23 October 2018
A researcher from Cardiff University will demonstrate how truck platooning can improve the UK’s transport industry after securing funding from the Chartered Institute of Logistics and Transport (CILT).
The project led by Dr Emrah Demir, a Panalpina Associate Professor of Manufacturing and Logistics from Cardiff Business School, will shed light on the practical use of autonomous vehicles for the UK’s freight industry.
Platooning is one of the ways autonomous vehicles operate. The term refers to the linking of two or more trucks to create a train using a network of devices increasingly known as Internet of Things and automated driving support systems.
Social and environmental value
Dr Emrah Demir said: “The arrival of autonomous vehicles is an opportunity to improve peoples’ daily lives by offering alternative transport options and cheaper deliveries at off-peak times, which can reduce congestion on roads...”
“These vehicles also support the sharing economy concept which leads to mutually beneficial business relationships between logistics companies. This means companies can share vehicle capacity and cost with others to achieve more efficient and cheaper delivery.”
The potential benefits of platooning include greater fuel economy due to reduced air resistance, reduced congestion and substantially shorter commutes during peak periods.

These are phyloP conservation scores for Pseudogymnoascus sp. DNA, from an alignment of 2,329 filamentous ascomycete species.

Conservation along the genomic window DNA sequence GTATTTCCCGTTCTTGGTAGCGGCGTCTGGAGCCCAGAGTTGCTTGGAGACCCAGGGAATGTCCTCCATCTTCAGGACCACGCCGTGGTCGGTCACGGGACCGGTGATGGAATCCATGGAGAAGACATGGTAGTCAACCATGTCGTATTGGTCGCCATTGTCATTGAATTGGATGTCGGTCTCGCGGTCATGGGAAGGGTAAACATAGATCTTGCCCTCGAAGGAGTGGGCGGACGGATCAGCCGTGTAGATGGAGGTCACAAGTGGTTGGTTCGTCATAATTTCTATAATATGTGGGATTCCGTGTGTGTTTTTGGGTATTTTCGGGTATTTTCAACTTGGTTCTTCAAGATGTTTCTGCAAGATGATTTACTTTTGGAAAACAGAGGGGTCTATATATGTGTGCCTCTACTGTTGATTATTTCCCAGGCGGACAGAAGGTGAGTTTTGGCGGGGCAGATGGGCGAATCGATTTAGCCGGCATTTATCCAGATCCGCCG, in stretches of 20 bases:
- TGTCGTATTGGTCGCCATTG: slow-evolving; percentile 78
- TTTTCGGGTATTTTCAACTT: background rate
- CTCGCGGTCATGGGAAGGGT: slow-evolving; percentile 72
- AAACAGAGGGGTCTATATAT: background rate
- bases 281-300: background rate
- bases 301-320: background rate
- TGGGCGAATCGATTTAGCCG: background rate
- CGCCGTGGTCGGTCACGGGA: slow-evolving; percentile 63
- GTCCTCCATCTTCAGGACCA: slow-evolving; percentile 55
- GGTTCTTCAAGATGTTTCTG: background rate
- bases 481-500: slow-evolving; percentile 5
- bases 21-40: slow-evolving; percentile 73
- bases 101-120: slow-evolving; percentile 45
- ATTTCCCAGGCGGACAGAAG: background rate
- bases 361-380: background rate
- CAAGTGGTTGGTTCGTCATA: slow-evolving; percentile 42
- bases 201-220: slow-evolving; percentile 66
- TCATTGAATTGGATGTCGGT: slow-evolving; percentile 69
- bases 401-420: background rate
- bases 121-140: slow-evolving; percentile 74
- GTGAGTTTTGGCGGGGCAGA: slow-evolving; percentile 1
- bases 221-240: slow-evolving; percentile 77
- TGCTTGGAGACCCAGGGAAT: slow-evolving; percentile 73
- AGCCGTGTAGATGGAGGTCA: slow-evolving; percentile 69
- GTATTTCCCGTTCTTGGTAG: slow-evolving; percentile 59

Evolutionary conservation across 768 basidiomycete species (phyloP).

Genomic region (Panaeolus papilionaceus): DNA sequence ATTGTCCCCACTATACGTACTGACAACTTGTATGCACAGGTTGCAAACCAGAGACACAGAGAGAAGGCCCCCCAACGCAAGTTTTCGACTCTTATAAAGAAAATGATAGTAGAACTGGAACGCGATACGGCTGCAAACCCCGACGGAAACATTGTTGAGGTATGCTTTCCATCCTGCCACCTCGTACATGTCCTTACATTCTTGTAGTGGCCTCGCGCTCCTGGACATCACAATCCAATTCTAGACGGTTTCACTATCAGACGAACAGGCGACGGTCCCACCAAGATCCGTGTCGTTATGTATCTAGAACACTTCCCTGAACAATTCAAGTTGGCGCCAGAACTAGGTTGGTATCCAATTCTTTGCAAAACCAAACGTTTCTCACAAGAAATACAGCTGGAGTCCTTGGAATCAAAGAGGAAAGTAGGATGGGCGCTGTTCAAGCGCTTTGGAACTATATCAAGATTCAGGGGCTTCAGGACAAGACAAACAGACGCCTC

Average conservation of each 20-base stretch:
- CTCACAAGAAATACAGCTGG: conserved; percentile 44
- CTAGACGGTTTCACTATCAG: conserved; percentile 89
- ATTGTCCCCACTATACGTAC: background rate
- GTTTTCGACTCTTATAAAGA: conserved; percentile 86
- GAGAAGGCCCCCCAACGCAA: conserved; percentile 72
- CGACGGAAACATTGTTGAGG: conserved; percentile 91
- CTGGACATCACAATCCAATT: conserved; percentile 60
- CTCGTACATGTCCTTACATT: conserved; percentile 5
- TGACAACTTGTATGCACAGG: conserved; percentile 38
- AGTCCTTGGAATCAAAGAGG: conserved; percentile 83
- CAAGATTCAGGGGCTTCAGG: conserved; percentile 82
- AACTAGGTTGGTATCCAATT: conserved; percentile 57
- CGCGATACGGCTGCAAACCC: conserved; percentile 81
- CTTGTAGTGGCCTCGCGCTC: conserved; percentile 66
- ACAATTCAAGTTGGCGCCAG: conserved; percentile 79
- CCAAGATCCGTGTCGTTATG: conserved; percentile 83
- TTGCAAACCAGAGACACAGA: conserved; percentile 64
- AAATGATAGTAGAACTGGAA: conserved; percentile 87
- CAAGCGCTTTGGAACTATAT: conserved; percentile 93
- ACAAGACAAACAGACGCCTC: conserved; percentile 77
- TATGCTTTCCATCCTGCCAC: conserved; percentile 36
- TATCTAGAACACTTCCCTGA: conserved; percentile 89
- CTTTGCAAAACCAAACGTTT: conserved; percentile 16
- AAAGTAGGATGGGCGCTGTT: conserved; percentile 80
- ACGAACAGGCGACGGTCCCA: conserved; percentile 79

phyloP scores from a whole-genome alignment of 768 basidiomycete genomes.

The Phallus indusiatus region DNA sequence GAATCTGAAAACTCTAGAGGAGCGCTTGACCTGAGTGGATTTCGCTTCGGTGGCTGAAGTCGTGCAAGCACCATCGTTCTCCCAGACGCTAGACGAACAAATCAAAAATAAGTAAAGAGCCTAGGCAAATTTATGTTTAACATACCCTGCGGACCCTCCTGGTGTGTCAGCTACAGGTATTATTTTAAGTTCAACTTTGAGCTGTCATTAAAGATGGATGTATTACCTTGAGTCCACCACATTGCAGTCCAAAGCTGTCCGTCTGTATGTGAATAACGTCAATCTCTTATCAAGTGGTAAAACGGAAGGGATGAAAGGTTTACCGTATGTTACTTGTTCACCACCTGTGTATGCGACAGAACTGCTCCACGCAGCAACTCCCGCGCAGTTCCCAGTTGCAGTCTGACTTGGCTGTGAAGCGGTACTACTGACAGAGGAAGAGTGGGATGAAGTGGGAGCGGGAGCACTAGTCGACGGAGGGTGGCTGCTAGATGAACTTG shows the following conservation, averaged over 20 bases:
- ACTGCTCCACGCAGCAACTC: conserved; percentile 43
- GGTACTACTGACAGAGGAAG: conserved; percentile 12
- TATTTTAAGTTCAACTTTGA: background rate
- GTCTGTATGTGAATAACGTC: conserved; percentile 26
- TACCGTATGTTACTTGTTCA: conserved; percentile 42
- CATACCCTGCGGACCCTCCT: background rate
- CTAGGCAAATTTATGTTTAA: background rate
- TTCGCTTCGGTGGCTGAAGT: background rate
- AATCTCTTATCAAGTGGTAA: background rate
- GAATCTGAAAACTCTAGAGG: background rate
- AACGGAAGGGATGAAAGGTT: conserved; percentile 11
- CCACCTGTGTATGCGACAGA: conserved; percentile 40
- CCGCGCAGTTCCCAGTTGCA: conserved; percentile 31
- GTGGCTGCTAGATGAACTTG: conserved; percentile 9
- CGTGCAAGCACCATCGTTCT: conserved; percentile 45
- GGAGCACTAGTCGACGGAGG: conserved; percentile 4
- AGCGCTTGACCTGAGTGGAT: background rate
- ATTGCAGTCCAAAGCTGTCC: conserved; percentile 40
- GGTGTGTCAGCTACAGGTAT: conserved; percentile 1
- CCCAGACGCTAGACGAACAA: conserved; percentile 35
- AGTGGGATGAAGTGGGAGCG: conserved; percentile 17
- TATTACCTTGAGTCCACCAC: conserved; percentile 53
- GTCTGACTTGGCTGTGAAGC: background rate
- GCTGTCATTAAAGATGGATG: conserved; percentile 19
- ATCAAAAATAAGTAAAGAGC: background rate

Pushing the boundaries
Based in the Panalpina Centre for Manufacturing and Logistics Research, Dr Demir will work to deliver benefits for academia and a range of governmental and industry organisations too.
Fiona Palmer, Learning and Development Manager at CILT, said: “The seed corn fund is awarded to projects that push the boundaries of research for application within the logistics and transport fields...”
The CILT in the UK is the membership organisation for professionals involved in the movement of goods and people and their associated supply chains.
First established in 1919, the CILT in the UK is a registered charity and part of the CILT international family with over 33,000 members in countries across the world.
The research is underway and Dr Demir will present his findings at a workshop in Cardiff University next summer and at the Logistics Research Network annual conference.